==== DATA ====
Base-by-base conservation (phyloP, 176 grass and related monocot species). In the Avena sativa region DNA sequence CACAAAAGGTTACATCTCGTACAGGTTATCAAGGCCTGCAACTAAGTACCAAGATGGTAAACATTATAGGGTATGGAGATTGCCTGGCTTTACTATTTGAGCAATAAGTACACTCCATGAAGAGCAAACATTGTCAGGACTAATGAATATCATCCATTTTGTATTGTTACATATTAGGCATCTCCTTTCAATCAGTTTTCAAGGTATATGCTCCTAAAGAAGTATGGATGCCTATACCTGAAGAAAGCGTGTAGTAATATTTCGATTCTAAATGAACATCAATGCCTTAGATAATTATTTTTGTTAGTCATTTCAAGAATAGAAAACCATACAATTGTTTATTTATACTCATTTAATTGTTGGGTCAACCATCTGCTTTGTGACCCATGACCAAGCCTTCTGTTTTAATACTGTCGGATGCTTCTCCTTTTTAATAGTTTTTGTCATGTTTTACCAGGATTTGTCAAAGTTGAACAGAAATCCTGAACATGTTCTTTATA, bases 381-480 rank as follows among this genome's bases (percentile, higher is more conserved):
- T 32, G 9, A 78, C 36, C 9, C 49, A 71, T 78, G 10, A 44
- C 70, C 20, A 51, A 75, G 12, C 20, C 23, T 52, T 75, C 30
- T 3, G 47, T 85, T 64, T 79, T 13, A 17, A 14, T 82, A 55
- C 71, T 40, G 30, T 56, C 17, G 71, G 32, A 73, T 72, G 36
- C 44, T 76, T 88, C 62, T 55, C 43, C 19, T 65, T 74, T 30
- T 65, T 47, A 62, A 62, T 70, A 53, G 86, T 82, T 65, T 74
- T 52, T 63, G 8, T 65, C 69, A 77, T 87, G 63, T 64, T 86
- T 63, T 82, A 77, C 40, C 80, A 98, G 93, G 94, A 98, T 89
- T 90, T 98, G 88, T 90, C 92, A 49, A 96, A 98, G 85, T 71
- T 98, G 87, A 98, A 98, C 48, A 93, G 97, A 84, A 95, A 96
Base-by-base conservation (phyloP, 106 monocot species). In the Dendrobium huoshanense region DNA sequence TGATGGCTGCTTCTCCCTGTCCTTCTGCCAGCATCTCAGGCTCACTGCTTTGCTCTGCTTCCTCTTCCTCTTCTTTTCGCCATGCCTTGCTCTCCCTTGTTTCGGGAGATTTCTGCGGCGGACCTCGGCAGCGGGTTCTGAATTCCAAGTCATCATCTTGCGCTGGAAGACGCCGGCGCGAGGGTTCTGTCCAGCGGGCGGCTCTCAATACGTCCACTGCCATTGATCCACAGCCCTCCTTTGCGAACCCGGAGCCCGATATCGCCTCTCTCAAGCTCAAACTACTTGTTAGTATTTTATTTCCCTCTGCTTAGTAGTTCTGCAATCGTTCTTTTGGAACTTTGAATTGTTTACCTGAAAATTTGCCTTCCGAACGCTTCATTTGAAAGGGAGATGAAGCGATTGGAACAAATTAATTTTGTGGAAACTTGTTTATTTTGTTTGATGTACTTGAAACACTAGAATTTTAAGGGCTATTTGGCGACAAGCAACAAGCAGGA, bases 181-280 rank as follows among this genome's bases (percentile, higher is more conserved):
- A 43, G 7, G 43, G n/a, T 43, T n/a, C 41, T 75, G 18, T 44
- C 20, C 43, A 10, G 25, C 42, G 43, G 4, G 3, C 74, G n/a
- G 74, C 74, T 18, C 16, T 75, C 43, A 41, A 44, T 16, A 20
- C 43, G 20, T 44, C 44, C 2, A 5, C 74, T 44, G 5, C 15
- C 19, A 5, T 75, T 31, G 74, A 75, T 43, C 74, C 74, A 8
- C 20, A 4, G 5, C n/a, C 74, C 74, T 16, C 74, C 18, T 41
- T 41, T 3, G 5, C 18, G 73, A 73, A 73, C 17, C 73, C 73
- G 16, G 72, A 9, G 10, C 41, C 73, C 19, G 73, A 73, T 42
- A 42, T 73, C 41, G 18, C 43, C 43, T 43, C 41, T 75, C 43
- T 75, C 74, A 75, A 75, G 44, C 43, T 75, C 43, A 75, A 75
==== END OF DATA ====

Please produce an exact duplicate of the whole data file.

Base-by-base conservation (phyloP, 176 grass and related monocot species). In the Avena sativa region DNA sequence CACAAAAGGTTACATCTCGTACAGGTTATCAAGGCCTGCAACTAAGTACCAAGATGGTAAACATTATAGGGTATGGAGATTGCCTGGCTTTACTATTTGAGCAATAAGTACACTCCATGAAGAGCAAACATTGTCAGGACTAATGAATATCATCCATTTTGTATTGTTACATATTAGGCATCTCCTTTCAATCAGTTTTCAAGGTATATGCTCCTAAAGAAGTATGGATGCCTATACCTGAAGAAAGCGTGTAGTAATATTTCGATTCTAAATGAACATCAATGCCTTAGATAATTATTTTTGTTAGTCATTTCAAGAATAGAAAACCATACAATTGTTTATTTATACTCATTTAATTGTTGGGTCAACCATCTGCTTTGTGACCCATGACCAAGCCTTCTGTTTTAATACTGTCGGATGCTTCTCCTTTTTAATAGTTTTTGTCATGTTTTACCAGGATTTGTCAAAGTTGAACAGAAATCCTGAACATGTTCTTTATA, bases 381-480 rank as follows among this genome's bases (percentile, higher is more conserved):
- T 32, G 9, A 78, C 36, C 9, C 49, A 71, T 78, G 10, A 44
- C 70, C 20, A 51, A 75, G 12, C 20, C 23, T 52, T 75, C 30
- T 3, G 47, T 85, T 64, T 79, T 13, A 17, A 14, T 82, A 55
- C 71, T 40, G 30, T 56, C 17, G 71, G 32, A 73, T 72, G 36
- C 44, T 76, T 88, C 62, T 55, C 43, C 19, T 65, T 74, T 30
- T 65, T 47, A 62, A 62, T 70, A 53, G 86, T 82, T 65, T 74
- T 52, T 63, G 8, T 65, C 69, A 77, T 87, G 63, T 64, T 86
- T 63, T 82, A 77, C 40, C 80, A 98, G 93, G 94, A 98, T 89
- T 90, T 98, G 88, T 90, C 92, A 49, A 96, A 98, G 85, T 71
- T 98, G 87, A 98, A 98, C 48, A 93, G 97, A 84, A 95, A 96
Base-by-base conservation (phyloP, 106 monocot species). In the Dendrobium huoshanense region DNA sequence TGATGGCTGCTTCTCCCTGTCCTTCTGCCAGCATCTCAGGCTCACTGCTTTGCTCTGCTTCCTCTTCCTCTTCTTTTCGCCATGCCTTGCTCTCCCTTGTTTCGGGAGATTTCTGCGGCGGACCTCGGCAGCGGGTTCTGAATTCCAAGTCATCATCTTGCGCTGGAAGACGCCGGCGCGAGGGTTCTGTCCAGCGGGCGGCTCTCAATACGTCCACTGCCATTGATCCACAGCCCTCCTTTGCGAACCCGGAGCCCGATATCGCCTCTCTCAAGCTCAAACTACTTGTTAGTATTTTATTTCCCTCTGCTTAGTAGTTCTGCAATCGTTCTTTTGGAACTTTGAATTGTTTACCTGAAAATTTGCCTTCCGAACGCTTCATTTGAAAGGGAGATGAAGCGATTGGAACAAATTAATTTTGTGGAAACTTGTTTATTTTGTTTGATGTACTTGAAACACTAGAATTTTAAGGGCTATTTGGCGACAAGCAACAAGCAGGA, bases 181-280 rank as follows among this genome's bases (percentile, higher is more conserved):
- A 43, G 7, G 43, G n/a, T 43, T n/a, C 41, T 75, G 18, T 44
- C 20, C 43, A 10, G 25, C 42, G 43, G 4, G 3, C 74, G n/a
- G 74, C 74, T 18, C 16, T 75, C 43, A 41, A 44, T 16, A 20
- C 43, G 20, T 44, C 44, C 2, A 5, C 74, T 44, G 5, C 15
- C 19, A 5, T 75, T 31, G 74, A 75, T 43, C 74, C 74, A 8
- C 20, A 4, G 5, C n/a, C 74, C 74, T 16, C 74, C 18, T 41
- T 41, T 3, G 5, C 18, G 73, A 73, A 73, C 17, C 73, C 73
- G 16, G 72, A 9, G 10, C 41, C 73, C 19, G 73, A 73, T 42
- A 42, T 73, C 41, G 18, C 43, C 43, T 43, C 41, T 75, C 43
- T 75, C 74, A 75, A 75, G 44, C 43, T 75, C 43, A 75, A 75